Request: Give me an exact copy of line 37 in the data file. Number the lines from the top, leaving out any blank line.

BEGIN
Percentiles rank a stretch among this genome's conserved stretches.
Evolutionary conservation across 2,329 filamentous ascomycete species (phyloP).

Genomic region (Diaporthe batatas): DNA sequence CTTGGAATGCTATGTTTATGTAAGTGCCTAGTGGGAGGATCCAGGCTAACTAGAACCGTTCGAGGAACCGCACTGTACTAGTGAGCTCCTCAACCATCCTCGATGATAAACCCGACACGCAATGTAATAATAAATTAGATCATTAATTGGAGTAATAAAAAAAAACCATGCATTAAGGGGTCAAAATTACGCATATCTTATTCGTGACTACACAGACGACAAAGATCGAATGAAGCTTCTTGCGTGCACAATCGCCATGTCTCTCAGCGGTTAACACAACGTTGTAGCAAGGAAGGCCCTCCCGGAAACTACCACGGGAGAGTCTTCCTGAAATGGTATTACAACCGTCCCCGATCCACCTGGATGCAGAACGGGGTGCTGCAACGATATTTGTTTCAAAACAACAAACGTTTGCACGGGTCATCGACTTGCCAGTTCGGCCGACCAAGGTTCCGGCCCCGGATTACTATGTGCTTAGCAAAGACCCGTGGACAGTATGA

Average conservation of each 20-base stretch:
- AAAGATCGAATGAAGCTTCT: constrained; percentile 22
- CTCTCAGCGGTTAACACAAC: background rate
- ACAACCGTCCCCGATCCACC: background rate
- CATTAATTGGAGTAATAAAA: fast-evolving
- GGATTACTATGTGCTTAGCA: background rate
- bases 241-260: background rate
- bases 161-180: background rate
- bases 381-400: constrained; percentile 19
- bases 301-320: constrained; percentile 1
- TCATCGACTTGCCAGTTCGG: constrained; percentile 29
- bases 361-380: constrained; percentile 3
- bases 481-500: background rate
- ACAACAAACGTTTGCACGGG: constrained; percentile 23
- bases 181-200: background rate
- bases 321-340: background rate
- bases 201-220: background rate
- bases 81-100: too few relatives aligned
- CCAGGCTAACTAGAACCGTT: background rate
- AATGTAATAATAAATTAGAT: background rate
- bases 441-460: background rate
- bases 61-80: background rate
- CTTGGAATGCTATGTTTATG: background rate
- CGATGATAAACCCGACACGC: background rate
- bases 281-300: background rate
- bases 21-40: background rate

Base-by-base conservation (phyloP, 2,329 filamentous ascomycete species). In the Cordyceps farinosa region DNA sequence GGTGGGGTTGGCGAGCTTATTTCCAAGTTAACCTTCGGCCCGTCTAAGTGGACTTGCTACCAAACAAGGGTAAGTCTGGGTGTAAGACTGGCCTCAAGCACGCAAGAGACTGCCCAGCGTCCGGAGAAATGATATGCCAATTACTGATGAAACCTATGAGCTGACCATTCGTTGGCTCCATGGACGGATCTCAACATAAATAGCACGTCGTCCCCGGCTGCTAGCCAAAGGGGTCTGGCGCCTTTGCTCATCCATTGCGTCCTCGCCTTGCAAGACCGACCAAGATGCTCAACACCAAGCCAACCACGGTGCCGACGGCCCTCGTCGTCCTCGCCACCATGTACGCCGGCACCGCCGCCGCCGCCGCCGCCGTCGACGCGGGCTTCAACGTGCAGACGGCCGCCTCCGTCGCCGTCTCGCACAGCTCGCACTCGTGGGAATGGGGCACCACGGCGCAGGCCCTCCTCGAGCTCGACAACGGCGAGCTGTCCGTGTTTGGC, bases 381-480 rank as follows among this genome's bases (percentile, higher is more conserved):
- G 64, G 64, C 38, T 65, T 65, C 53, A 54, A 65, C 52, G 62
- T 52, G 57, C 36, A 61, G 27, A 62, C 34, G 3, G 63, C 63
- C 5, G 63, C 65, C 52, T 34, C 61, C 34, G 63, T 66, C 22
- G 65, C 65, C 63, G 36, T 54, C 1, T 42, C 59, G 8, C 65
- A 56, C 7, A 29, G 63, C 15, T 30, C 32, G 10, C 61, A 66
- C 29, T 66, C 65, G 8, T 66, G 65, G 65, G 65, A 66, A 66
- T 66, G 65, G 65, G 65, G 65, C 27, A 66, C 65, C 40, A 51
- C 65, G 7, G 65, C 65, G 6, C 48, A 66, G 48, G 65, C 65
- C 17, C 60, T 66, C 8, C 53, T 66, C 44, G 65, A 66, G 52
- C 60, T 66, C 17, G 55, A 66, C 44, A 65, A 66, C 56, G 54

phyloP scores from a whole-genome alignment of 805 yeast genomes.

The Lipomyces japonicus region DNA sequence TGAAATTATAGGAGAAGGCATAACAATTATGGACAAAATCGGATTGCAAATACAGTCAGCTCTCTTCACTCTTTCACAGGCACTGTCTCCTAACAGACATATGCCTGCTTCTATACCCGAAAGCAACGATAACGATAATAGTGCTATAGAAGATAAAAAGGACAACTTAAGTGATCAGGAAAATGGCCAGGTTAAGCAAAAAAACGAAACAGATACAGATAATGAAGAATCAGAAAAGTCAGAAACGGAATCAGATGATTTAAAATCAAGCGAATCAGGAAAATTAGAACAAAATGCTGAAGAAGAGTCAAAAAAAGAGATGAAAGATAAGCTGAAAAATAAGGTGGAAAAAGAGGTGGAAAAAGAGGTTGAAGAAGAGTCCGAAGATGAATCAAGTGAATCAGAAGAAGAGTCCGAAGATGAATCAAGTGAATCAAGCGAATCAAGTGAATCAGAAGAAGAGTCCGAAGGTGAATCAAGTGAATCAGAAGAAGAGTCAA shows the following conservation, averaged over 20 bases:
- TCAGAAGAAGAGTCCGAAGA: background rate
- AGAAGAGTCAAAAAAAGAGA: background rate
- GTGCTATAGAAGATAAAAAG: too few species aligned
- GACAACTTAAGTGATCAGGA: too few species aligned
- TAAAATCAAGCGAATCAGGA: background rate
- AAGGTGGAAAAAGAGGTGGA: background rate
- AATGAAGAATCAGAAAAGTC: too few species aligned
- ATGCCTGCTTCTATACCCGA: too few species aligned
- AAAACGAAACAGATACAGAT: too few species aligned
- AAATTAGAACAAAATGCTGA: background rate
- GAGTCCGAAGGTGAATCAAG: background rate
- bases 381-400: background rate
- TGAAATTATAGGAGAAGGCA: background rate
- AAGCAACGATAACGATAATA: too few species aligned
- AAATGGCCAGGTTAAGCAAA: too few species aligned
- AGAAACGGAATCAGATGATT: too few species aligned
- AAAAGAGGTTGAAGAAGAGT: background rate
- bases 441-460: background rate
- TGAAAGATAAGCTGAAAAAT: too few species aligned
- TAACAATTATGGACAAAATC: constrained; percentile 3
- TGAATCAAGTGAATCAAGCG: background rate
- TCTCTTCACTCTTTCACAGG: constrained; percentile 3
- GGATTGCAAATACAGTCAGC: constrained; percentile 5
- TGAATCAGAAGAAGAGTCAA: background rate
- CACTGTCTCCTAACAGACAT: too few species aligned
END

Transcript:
- T 66, G 65, G 65, G 65, G 65, C 27, A 66, C 65, C 40, A 51